Sitting in an easy chair with my laptop desk and computer, I look out over the river on this winter’s day—frozen ground, chunks of ice littering the lawn, an American flag fluttering out the window and four white Adirondack chairs by the water ready for occupants in the spring. The land and the river edged with ice abide as we wait for leaves to fill in the skeletal trees, though the magnolia remains in leafy bloom though without flowers.
Outside this quiet winter scene, the world continues to roil both at home and abroad. In the US, a presidential election is moving nearer as the first primaries have gotten underway, though certain campaigns have been going on relentlessly as if the campaigning never stopped between elections. It is an exhausting dance of our democracy, and this year is especially fraught. America’s politics this time round feels more like that of some other country’s…maybe Italy’s?—though our system assures whoever ascends to power will likely be ensconced for four years. Our door does not revolve so easily to usher leaders in and out.
One friend distressed by this year’s election decamped to New Hampshire, scene of the second primary, to do what I’m not sure, but to be there and work and participate in this every-four-year process of choosing. That these early choices take place in even colder weather with frozen hard ground and the buds of spring even further away perhaps pays homage to the rugged winters that greeted our earliest forefathers.
As I sit comfortably in my chair, I contemplate what role most of us not directly connected have, both at home and in conflicts abroad. Is it enough to watch from afar, to stay informed? For what purpose and what action?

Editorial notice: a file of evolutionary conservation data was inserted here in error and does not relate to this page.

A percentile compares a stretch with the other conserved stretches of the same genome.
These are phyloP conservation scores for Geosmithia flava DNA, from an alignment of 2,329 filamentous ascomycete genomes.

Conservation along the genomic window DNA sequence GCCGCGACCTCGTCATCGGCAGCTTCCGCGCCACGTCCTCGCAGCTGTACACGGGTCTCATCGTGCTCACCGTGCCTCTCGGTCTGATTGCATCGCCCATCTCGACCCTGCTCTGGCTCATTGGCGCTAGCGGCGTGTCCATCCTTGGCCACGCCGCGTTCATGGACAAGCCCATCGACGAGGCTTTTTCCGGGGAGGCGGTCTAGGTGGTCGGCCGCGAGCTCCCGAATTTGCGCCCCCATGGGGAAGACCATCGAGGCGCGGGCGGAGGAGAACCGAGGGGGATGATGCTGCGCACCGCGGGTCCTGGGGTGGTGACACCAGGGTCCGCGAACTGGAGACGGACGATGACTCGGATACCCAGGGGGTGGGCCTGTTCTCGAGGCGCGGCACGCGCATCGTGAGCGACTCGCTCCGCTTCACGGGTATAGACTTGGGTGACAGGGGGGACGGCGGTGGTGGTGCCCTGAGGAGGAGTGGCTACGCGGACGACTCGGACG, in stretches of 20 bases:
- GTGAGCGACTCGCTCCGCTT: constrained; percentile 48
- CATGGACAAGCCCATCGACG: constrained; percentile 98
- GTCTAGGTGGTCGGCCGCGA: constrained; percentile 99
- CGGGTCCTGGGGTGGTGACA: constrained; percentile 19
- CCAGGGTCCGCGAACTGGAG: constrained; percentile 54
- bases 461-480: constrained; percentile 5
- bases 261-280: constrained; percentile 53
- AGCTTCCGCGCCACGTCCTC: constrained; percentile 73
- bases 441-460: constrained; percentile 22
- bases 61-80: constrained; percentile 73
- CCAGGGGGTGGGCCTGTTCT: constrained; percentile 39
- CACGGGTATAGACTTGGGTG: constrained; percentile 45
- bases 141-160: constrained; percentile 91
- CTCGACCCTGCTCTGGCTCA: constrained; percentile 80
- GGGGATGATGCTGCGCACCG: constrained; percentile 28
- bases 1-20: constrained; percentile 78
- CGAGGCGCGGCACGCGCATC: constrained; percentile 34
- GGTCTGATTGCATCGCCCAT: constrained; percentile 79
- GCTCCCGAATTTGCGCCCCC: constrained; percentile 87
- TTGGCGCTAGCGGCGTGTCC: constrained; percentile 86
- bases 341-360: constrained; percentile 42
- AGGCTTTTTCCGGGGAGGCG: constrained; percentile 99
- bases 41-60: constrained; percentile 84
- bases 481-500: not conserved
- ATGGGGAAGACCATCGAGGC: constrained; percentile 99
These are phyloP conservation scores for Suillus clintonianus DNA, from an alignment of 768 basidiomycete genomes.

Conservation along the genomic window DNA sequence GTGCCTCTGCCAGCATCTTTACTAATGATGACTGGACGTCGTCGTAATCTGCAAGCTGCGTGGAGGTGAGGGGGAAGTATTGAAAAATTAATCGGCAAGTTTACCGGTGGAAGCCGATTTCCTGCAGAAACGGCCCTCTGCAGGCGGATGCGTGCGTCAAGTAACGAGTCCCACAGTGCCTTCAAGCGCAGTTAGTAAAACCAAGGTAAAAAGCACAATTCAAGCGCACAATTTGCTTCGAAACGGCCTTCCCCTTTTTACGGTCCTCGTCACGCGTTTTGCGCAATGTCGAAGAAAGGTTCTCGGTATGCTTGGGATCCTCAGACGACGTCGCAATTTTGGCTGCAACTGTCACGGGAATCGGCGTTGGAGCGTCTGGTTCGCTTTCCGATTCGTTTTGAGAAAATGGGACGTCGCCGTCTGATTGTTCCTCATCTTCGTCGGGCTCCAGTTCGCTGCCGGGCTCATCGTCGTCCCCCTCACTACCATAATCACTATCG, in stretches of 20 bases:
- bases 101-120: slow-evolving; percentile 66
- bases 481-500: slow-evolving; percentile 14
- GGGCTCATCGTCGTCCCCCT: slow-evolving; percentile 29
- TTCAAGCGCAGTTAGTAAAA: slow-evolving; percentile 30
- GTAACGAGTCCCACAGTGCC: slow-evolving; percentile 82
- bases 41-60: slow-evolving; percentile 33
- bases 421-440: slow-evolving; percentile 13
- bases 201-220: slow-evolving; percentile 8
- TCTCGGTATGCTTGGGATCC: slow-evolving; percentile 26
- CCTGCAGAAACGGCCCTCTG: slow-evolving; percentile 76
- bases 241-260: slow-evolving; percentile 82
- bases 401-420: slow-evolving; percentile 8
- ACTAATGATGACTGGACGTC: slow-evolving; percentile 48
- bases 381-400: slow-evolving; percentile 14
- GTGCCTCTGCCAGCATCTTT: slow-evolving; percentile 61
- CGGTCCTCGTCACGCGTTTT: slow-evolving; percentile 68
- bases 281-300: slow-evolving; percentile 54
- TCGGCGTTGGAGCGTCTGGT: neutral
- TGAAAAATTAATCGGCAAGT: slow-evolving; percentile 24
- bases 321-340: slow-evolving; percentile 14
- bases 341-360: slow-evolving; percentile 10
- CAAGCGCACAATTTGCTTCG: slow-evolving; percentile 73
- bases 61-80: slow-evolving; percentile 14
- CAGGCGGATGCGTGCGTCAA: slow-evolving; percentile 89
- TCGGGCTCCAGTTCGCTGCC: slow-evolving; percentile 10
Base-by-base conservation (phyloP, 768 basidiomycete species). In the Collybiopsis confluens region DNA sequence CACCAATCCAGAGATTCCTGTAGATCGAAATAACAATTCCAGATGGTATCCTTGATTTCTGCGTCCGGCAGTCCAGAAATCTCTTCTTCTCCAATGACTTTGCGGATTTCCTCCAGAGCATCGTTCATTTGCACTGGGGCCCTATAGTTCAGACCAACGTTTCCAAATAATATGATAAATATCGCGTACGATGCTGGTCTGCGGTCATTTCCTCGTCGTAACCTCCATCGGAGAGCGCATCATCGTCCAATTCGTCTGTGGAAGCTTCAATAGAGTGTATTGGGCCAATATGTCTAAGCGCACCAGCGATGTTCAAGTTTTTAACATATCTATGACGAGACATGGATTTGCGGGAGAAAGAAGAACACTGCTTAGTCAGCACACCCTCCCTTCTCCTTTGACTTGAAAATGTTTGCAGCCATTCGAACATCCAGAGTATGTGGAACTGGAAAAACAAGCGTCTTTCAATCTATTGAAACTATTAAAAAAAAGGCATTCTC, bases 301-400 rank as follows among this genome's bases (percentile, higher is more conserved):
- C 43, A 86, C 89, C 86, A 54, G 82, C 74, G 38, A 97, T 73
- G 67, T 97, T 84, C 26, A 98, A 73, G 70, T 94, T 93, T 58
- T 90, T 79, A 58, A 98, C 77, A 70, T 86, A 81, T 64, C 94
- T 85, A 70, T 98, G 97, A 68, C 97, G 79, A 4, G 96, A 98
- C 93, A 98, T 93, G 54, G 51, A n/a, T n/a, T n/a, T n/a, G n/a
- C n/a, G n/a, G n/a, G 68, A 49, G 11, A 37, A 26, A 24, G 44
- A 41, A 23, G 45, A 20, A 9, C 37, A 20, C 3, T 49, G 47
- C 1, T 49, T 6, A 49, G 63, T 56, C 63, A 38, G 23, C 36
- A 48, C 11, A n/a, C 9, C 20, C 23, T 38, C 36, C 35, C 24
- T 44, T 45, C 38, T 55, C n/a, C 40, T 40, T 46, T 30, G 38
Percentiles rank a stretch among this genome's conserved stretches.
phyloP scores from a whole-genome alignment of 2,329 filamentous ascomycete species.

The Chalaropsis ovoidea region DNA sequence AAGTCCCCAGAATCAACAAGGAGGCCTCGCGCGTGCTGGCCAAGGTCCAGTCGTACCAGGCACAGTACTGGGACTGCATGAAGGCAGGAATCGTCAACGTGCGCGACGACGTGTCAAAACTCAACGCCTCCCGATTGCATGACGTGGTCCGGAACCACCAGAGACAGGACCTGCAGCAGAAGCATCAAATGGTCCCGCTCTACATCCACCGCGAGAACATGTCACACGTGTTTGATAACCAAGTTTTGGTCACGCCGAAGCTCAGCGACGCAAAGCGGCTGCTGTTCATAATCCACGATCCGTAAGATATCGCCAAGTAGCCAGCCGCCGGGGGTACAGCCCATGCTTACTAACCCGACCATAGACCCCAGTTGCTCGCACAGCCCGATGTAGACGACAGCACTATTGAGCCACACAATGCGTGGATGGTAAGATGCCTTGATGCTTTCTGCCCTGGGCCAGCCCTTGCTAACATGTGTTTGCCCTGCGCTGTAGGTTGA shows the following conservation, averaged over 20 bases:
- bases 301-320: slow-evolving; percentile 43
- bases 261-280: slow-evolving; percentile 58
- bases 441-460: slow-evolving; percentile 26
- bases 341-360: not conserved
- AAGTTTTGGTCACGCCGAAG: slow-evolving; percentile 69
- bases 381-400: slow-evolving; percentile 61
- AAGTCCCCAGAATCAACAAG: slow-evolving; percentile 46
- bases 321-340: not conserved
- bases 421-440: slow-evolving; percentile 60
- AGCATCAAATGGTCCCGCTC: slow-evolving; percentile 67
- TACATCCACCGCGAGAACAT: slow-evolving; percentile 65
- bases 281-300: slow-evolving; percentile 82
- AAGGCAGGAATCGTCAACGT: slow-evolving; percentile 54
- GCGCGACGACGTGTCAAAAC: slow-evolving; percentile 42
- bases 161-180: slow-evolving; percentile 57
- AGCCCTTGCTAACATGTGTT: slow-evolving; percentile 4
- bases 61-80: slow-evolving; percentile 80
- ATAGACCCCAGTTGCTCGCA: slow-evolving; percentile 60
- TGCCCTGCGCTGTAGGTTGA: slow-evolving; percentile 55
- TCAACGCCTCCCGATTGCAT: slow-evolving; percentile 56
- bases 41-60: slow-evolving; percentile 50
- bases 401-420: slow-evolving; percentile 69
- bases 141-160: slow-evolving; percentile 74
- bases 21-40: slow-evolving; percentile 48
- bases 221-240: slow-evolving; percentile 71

I was always taught that my thought and my voice mattered. I was responsible for how I thought even if it wasn’t recorded or couldn’t be directly acted upon. How I thought was my responsibility to add beneficence to the global stream of thought. Offering as wise and pure a contribution as I could was like dropping a small purification tablet into the much larger pool. Just as one small tablet can purify 25 gallons of water, a single thought can uplift a community.
I live parttime on the Eastern Shore of Maryland where phalanxes of citizens work to keep the rivers clean so they and their children can rely on the rivers for fish and crabs and their children can swim in the waters, but it takes work by the citizenry. One of the facilitators helping purify the waters are the oysters that live in the rivers. A single oyster can filter 50 gallons of water a day, straining out the impurities. In the 1600s when John Smith first sailed down these rivers, the waters of the Chesapeake renewed with fresh water every two or three days. Now it is more like every 600 days, according to the Shore Rivers project which works to clean up and keep clean the rivers of the Chesapeake.
One oyster purifying 50 gallons of water each day! It is a remarkable dynamic. A successful project has been launched to repopulate the rivers with oysters, just one of many methods to clean the rivers. The effort is paying off.
At the risk of stretching the comparison, it is interesting to consider how one’s individual clear, honest, caring, selfless thought might purify a community of thought, dissolving and straining out anger, recrimination, untruths, vitriol, excessive grievances…whatever the issues of polity might be.
In the river I look out on, oysters have been growing on the bottom and are purifying the water daily. I carry hope that we citizens too can clean up the muck in the discourse and fabric of our individual lives, community, and globe one thought, one oyster shell at a time.
Join me on Substack